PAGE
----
The Ladybird Books for Grown-Ups are a wickedly funny spoof of the classic children’s series. They have been a huge hit for their publisher, Penguin, but an artist, Miriam Elia, claims that she had the idea first.
The battle for a place on the bookshelf of the downstairs loo is a ferocious one. Publishers will try anything. But for the last year, one series has dominated all others. Since the first Ladybirds for Grown-Ups hit the shelves last November, Penguin, publisher of the original books as well as the spoof series, has shifted 2m copies. That’s a lot of loos.
The first 10 in the series, including How It Works: The Husband and The Ladybird Book of the Hangover, have clearly struck a nostalgic chord with those of us who learnt to read with Peter and Jane. Now nine more are planned in time for this year’s batch of Christmas stockings. Penguin and the authors, Joel Morris and Jason Hazeley, are laughing all the way to the bank.
But there is another, less well known, chapter to the story: almost two years before the Penguin books hit the shelves, a British artist called Miriam Elia released a set of prints modelled on these same Ladybird reading books from the 1960s and 70s. She reproduced the style of the original images, but replaced the sugar-coated captions with a healthy dose of modern-day cynicism. Little did she know then that it would embroil her in a legal dispute with Penguin and see her outmuscled on the bookshelves.
I meet Elia at her studio in Haggerston, east London. Her dark hair is short and jagged, as though she has hacked at it with a pair of scissors. She has pale skin and ruddy cheeks and is wearing a multicoloured, oversized woolly dress. There’s a hint of Aunt Sally from the TV series Worzel Gummidge about her.
She grew up in north London and spent her childhood being dragged around galleries by her artist parents. Later, she attended the Royal College of Art, then sidestepped into stand-up and won a BBC new talent competition. Eventually, at 28, she gave up comedy to focus on her art.
Her first work to garner attention was a spoof article from Take a Break magazine called I Fell in Love with a Conceptual Artist and It Was Totally Meaningless, inspired by her relationship with the Turner prizewinner Martin Creed. Soon after, she started on her Ladybird-inspired images, and when, in 2013, she posted some online, they quickly went viral. She went on to raise £5,000 through a Kickstarter campaign, enabling her to cover the costs of self-publishing 1,000 copies of a book, We Go to the Gallery, which features a pair of children being lectured on contemporary art by their mother as they wander past installations of rotting rubbish and images of genitalia that look like something Tracey Emin or Jeff Koons might have produced. “Mummy”, meanwhile, dutifully educates her children on subjects such as feminism, body objectification and the decay of western civilisation. Somehow Peter and Jane make it to the back pages with their innocent smiles intact.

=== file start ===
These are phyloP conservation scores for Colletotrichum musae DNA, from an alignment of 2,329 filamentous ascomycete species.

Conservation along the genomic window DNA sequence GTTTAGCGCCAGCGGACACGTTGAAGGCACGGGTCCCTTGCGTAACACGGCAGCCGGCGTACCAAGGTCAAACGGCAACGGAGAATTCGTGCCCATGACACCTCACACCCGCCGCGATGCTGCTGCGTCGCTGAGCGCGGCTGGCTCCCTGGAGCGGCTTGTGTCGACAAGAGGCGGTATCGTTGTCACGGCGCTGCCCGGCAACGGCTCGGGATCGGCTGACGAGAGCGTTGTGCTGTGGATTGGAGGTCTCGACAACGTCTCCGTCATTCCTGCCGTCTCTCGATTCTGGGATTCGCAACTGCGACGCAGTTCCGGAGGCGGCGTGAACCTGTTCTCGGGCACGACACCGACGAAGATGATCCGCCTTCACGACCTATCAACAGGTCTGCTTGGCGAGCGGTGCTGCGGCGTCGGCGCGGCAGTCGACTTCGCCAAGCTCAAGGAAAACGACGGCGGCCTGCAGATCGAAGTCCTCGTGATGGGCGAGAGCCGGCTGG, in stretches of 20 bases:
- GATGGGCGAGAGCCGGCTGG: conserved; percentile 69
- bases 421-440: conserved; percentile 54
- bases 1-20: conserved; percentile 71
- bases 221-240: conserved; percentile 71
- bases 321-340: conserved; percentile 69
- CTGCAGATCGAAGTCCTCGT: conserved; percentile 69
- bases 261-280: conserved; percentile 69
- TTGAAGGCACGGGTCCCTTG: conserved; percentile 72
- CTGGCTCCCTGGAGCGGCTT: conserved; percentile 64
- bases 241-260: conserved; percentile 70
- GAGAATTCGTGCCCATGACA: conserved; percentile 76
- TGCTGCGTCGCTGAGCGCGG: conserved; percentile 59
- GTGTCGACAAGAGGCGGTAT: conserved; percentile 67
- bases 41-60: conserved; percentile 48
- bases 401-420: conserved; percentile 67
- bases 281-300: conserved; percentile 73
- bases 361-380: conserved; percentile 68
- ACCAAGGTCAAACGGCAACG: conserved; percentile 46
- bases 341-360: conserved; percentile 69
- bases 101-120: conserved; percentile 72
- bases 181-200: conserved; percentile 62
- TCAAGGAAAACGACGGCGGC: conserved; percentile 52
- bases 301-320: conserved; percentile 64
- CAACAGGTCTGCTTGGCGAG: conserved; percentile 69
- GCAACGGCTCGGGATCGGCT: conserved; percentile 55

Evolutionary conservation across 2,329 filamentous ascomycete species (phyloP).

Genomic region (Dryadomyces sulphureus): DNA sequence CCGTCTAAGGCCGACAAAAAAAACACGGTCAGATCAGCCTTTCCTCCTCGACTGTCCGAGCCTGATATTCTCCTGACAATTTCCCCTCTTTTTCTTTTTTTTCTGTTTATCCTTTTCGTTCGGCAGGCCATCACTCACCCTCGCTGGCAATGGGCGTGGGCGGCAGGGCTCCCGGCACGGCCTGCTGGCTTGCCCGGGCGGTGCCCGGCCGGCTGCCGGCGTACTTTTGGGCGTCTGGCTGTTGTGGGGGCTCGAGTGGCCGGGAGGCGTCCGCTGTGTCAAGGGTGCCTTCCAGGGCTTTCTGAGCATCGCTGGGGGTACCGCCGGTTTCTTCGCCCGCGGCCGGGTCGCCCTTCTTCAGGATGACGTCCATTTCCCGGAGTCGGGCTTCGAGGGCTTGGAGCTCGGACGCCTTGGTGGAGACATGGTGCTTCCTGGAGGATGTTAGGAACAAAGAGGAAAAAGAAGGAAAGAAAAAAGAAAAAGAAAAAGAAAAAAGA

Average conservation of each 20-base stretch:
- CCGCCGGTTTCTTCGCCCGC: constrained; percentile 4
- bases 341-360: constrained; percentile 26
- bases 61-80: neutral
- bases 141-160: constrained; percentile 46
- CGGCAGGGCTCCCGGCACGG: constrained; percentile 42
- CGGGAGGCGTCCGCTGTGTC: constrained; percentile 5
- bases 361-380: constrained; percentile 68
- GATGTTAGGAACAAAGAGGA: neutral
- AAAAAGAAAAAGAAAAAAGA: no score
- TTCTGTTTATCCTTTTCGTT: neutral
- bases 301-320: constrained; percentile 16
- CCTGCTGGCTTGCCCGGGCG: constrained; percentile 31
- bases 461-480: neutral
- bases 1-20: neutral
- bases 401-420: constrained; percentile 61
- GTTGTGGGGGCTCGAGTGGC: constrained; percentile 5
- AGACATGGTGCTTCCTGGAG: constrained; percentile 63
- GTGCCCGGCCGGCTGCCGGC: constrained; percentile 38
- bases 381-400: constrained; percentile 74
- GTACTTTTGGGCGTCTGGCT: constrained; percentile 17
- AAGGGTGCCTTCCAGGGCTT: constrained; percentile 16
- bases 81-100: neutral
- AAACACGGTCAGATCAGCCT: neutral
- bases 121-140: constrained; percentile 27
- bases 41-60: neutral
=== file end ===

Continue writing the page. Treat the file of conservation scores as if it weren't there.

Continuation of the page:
Elia, who turns 34 on Tuesday, launched the book in February 2014 at London’s Cob Gallery and sold copies for £20 each. But while she saw her work as a satirical commentary on contemporary art and an homage to the Ladybird books of her childhod, Penguin failed to see the funny side. The following day the gallery received a thick envelope addressed to her. “I couldn’t believe it,” she says. “The lawyers were in.” The 10-page document from Penguin threatened her with legal action unless sales of the book were immediately halted.
In the weeks that followed, Elia says she regularly burst into tears and struggled to sleep. “I was thinking I was going to be taken to court. I was living in an artist squat in east London. I was giving my solicitor all the money that was coming in from the book. ”
Publishers understandably defend their copyright and trademarks and Penguin was no exception. The use of the Ladybird logo and name was at the core of Penguin’s argument. But as the saga rumbled on, Elia found an unlikely champion in the form of Mark Dolley, the son of the former Penguin chief executive Christopher Dolley. In an open letter in 2014, he wrote: “Both Lane [Allen Lane, the Penguin founder] and my father must be rolling over in their graves at Penguin today both for missing a commercial opportunity and also making a crass attempt to stifle art. Far from trying to ban her work, both would have offered Ms Elia a commission . . . [She] is to be commended for her contribution to the spirit and memory of a great British publishing tradition.”